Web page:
However, the interaction of the characters in a verbal presentation isn’t as conducive. Many of the actors (Hartnett being the main perpetrator) horribly garble and slur their speech, and it does not carry well as it becomes muddled in the drowning qualities of the keyboard score and obumbrating loud rock. In that sense, “Blow Dry” is constantly giving itself split ends!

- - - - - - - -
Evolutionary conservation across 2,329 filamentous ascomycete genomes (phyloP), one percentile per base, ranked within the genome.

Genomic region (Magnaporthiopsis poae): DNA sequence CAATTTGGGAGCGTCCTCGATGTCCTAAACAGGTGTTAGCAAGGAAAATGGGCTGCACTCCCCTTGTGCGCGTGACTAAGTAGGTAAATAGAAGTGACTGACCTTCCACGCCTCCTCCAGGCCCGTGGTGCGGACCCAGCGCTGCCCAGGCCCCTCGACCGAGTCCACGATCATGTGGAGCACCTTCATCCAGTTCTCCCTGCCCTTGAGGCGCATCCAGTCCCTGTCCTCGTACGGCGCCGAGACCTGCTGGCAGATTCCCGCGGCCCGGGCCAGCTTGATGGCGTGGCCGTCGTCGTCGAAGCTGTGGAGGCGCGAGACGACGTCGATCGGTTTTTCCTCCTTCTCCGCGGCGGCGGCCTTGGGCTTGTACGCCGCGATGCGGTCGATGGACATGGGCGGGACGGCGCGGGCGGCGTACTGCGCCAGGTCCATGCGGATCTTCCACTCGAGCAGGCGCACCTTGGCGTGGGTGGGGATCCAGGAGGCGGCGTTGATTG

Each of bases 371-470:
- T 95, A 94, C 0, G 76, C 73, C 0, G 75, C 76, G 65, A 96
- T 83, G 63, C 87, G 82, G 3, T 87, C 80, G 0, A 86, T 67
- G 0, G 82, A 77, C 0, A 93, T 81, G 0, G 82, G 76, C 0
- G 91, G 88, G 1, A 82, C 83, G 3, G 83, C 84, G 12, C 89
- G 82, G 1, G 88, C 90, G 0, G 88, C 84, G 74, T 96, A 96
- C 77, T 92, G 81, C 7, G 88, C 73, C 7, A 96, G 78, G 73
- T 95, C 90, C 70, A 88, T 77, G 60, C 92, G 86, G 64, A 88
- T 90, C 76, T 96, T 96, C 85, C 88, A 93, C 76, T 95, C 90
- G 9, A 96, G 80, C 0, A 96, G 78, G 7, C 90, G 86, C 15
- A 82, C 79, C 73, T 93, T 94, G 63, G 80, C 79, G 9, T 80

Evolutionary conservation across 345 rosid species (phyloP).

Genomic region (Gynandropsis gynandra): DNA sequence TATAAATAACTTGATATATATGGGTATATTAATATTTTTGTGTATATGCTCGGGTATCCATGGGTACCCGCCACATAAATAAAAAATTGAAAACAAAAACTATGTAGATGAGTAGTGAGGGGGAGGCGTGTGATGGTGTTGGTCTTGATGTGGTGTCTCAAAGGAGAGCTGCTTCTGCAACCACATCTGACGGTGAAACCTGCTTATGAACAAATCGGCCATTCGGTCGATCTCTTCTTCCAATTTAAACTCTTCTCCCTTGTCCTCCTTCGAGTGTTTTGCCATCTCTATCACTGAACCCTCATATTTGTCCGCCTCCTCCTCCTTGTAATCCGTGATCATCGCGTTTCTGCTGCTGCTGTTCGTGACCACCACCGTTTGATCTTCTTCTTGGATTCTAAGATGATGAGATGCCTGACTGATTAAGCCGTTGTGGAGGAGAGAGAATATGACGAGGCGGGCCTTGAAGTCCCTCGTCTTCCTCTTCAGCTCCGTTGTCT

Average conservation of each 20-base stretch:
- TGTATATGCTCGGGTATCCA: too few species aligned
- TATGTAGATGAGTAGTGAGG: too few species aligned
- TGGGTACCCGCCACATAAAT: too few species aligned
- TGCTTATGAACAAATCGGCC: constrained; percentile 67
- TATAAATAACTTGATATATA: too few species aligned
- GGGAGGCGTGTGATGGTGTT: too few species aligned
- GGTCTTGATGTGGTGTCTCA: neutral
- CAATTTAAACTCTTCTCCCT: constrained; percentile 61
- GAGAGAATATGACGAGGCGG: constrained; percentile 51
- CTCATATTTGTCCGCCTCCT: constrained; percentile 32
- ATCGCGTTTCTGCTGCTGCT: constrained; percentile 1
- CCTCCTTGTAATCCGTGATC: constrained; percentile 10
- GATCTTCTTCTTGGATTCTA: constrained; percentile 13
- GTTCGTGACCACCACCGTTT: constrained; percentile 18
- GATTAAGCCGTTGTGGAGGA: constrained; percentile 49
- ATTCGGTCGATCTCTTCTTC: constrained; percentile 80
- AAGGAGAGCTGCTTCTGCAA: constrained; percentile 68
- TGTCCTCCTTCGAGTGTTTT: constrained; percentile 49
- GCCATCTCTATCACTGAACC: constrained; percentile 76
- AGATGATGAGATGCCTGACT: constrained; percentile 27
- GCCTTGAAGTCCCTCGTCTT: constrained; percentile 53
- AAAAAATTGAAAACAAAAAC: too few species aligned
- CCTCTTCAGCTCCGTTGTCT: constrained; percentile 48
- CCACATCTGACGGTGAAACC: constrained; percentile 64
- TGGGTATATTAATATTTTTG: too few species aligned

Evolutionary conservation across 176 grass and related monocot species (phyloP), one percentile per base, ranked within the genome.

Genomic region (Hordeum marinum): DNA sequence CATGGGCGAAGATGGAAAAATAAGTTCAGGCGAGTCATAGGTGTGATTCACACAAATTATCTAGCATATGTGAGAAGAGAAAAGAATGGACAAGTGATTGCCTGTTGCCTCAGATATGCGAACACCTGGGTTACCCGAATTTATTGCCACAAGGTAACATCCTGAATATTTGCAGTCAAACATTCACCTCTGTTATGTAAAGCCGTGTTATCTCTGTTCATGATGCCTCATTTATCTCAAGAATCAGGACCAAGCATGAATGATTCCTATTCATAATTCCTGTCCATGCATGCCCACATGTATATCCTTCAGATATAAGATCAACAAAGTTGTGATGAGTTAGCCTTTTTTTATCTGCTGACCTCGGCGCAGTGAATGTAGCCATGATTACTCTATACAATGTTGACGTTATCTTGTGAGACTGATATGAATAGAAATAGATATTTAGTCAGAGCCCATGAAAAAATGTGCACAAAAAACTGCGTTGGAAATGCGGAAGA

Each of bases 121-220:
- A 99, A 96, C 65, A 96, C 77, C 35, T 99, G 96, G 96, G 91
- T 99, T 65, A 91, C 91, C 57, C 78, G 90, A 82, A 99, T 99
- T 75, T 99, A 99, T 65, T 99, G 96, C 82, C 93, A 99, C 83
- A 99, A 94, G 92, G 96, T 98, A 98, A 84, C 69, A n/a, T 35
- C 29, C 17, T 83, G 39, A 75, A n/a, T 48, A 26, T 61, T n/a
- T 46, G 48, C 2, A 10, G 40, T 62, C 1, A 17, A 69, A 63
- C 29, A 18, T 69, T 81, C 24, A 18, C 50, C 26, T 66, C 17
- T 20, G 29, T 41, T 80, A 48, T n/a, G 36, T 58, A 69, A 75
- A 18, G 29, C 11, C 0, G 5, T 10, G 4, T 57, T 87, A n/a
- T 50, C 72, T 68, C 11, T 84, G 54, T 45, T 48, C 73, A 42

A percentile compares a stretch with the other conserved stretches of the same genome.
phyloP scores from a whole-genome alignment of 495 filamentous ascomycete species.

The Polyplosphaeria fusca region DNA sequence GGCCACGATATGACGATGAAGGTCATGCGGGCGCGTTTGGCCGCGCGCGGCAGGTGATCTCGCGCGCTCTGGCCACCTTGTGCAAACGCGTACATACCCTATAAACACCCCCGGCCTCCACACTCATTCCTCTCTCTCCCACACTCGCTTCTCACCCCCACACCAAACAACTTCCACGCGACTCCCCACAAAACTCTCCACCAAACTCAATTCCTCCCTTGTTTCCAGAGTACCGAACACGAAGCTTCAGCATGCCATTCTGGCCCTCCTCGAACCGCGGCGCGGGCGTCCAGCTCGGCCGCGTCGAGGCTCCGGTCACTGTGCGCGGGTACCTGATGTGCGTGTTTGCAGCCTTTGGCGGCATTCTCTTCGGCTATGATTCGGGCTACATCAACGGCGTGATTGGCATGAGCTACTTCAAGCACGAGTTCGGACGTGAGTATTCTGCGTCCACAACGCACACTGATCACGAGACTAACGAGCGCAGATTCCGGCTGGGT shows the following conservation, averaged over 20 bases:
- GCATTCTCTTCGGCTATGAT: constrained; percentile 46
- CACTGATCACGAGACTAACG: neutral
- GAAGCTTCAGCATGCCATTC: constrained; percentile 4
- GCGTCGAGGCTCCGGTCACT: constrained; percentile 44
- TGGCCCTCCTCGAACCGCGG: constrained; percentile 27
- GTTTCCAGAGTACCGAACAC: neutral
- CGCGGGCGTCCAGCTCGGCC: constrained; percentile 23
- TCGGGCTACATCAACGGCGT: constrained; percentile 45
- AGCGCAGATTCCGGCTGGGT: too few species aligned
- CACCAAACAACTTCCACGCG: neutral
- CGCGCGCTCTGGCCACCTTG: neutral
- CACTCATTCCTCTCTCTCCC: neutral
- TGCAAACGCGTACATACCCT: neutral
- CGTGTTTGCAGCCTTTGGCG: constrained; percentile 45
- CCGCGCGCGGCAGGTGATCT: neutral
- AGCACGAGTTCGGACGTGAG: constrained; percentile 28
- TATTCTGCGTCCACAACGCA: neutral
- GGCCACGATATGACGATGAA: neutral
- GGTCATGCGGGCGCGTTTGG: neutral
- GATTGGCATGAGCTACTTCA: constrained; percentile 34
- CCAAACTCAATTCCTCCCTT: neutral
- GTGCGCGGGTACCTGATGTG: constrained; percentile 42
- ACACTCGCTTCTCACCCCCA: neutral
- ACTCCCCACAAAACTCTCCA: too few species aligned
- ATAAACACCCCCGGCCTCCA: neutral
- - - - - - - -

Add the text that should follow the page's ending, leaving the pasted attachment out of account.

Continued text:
For a movie about hair, and maybe this is supposed to be the joke, none of the characters during their regular appearances have good hairstyles. Nothing extreme or outlandish is expected, but the styles are all so plain and dull. Naturally they would want to save the best or most peculiar dos for the end, but at least show off to us that these hairstylists are worthy of their profession. There are the obligatory homosexual references as would most movies about hair (save for John Waters’ classic “Hairspray”), but in a pleasant surprise, they don’t stereotype it very hard at all.